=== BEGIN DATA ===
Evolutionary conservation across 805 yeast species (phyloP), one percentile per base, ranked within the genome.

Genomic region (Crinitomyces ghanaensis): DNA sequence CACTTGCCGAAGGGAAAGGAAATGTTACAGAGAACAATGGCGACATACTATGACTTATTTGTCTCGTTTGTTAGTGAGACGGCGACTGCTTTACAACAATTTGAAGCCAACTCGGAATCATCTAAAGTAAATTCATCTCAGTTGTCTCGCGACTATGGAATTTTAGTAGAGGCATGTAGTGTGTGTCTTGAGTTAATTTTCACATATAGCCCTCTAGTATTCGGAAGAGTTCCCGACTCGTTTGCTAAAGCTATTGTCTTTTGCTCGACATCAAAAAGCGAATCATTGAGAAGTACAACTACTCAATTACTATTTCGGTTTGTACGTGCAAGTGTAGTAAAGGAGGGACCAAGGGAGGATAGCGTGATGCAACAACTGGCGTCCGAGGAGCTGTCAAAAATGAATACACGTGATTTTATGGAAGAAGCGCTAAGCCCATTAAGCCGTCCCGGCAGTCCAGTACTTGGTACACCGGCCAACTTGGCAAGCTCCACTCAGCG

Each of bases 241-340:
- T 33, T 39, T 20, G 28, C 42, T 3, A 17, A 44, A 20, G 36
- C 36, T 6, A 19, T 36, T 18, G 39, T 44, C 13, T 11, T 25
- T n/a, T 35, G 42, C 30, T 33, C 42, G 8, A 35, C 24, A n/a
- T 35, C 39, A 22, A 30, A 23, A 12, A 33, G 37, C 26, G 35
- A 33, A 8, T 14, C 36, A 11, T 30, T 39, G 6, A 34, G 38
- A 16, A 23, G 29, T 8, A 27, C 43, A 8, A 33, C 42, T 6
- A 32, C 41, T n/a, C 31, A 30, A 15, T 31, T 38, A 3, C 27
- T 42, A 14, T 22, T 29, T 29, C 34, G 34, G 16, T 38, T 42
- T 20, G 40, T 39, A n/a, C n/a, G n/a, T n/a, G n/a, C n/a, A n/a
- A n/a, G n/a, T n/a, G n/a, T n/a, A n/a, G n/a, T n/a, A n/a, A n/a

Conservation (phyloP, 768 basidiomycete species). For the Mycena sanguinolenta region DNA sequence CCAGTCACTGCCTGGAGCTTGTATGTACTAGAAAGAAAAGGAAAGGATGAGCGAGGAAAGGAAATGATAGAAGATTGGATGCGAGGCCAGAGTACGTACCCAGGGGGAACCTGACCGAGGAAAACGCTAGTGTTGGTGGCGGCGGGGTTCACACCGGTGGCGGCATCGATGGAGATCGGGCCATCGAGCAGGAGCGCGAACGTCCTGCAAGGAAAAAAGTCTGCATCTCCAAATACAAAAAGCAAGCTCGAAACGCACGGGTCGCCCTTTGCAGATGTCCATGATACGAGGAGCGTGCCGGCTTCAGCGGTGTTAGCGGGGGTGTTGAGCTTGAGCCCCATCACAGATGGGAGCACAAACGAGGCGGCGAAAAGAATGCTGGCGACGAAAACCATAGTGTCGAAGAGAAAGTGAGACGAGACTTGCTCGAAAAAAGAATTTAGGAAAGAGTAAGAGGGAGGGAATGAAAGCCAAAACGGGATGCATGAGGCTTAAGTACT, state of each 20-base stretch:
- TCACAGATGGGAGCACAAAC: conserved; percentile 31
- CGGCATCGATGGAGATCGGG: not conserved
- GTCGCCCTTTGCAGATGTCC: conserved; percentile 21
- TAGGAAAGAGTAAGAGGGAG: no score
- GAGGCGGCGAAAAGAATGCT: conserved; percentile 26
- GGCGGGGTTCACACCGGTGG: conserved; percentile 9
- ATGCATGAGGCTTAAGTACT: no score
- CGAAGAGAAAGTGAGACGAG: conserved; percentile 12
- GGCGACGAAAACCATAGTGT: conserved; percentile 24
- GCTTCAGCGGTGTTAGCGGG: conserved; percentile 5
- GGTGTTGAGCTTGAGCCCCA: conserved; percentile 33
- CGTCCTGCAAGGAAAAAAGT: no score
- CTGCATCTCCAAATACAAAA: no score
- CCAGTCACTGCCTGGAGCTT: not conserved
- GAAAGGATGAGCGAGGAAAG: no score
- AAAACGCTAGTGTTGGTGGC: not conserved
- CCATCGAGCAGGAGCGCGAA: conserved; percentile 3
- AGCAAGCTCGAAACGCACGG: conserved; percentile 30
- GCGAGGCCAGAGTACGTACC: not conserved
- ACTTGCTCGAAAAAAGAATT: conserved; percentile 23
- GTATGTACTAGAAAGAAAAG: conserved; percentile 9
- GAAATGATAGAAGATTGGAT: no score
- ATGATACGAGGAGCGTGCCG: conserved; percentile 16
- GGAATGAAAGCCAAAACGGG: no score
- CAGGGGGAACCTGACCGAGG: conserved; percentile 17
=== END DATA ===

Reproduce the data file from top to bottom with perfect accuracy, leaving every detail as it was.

Evolutionary conservation across 805 yeast species (phyloP), one percentile per base, ranked within the genome.

Genomic region (Crinitomyces ghanaensis): DNA sequence CACTTGCCGAAGGGAAAGGAAATGTTACAGAGAACAATGGCGACATACTATGACTTATTTGTCTCGTTTGTTAGTGAGACGGCGACTGCTTTACAACAATTTGAAGCCAACTCGGAATCATCTAAAGTAAATTCATCTCAGTTGTCTCGCGACTATGGAATTTTAGTAGAGGCATGTAGTGTGTGTCTTGAGTTAATTTTCACATATAGCCCTCTAGTATTCGGAAGAGTTCCCGACTCGTTTGCTAAAGCTATTGTCTTTTGCTCGACATCAAAAAGCGAATCATTGAGAAGTACAACTACTCAATTACTATTTCGGTTTGTACGTGCAAGTGTAGTAAAGGAGGGACCAAGGGAGGATAGCGTGATGCAACAACTGGCGTCCGAGGAGCTGTCAAAAATGAATACACGTGATTTTATGGAAGAAGCGCTAAGCCCATTAAGCCGTCCCGGCAGTCCAGTACTTGGTACACCGGCCAACTTGGCAAGCTCCACTCAGCG

Each of bases 241-340:
- T 33, T 39, T 20, G 28, C 42, T 3, A 17, A 44, A 20, G 36
- C 36, T 6, A 19, T 36, T 18, G 39, T 44, C 13, T 11, T 25
- T n/a, T 35, G 42, C 30, T 33, C 42, G 8, A 35, C 24, A n/a
- T 35, C 39, A 22, A 30, A 23, A 12, A 33, G 37, C 26, G 35
- A 33, A 8, T 14, C 36, A 11, T 30, T 39, G 6, A 34, G 38
- A 16, A 23, G 29, T 8, A 27, C 43, A 8, A 33, C 42, T 6
- A 32, C 41, T n/a, C 31, A 30, A 15, T 31, T 38, A 3, C 27
- T 42, A 14, T 22, T 29, T 29, C 34, G 34, G 16, T 38, T 42
- T 20, G 40, T 39, A n/a, C n/a, G n/a, T n/a, G n/a, C n/a, A n/a
- A n/a, G n/a, T n/a, G n/a, T n/a, A n/a, G n/a, T n/a, A n/a, A n/a

Conservation (phyloP, 768 basidiomycete species). For the Mycena sanguinolenta region DNA sequence CCAGTCACTGCCTGGAGCTTGTATGTACTAGAAAGAAAAGGAAAGGATGAGCGAGGAAAGGAAATGATAGAAGATTGGATGCGAGGCCAGAGTACGTACCCAGGGGGAACCTGACCGAGGAAAACGCTAGTGTTGGTGGCGGCGGGGTTCACACCGGTGGCGGCATCGATGGAGATCGGGCCATCGAGCAGGAGCGCGAACGTCCTGCAAGGAAAAAAGTCTGCATCTCCAAATACAAAAAGCAAGCTCGAAACGCACGGGTCGCCCTTTGCAGATGTCCATGATACGAGGAGCGTGCCGGCTTCAGCGGTGTTAGCGGGGGTGTTGAGCTTGAGCCCCATCACAGATGGGAGCACAAACGAGGCGGCGAAAAGAATGCTGGCGACGAAAACCATAGTGTCGAAGAGAAAGTGAGACGAGACTTGCTCGAAAAAAGAATTTAGGAAAGAGTAAGAGGGAGGGAATGAAAGCCAAAACGGGATGCATGAGGCTTAAGTACT, state of each 20-base stretch:
- TCACAGATGGGAGCACAAAC: conserved; percentile 31
- CGGCATCGATGGAGATCGGG: not conserved
- GTCGCCCTTTGCAGATGTCC: conserved; percentile 21
- TAGGAAAGAGTAAGAGGGAG: no score
- GAGGCGGCGAAAAGAATGCT: conserved; percentile 26
- GGCGGGGTTCACACCGGTGG: conserved; percentile 9
- ATGCATGAGGCTTAAGTACT: no score
- CGAAGAGAAAGTGAGACGAG: conserved; percentile 12
- GGCGACGAAAACCATAGTGT: conserved; percentile 24
- GCTTCAGCGGTGTTAGCGGG: conserved; percentile 5
- GGTGTTGAGCTTGAGCCCCA: conserved; percentile 33
- CGTCCTGCAAGGAAAAAAGT: no score
- CTGCATCTCCAAATACAAAA: no score
- CCAGTCACTGCCTGGAGCTT: not conserved
- GAAAGGATGAGCGAGGAAAG: no score
- AAAACGCTAGTGTTGGTGGC: not conserved
- CCATCGAGCAGGAGCGCGAA: conserved; percentile 3
- AGCAAGCTCGAAACGCACGG: conserved; percentile 30
- GCGAGGCCAGAGTACGTACC: not conserved
- ACTTGCTCGAAAAAAGAATT: conserved; percentile 23
- GTATGTACTAGAAAGAAAAG: conserved; percentile 9
- GAAATGATAGAAGATTGGAT: no score
- ATGATACGAGGAGCGTGCCG: conserved; percentile 16
- GGAATGAAAGCCAAAACGGG: no score
- CAGGGGGAACCTGACCGAGG: conserved; percentile 17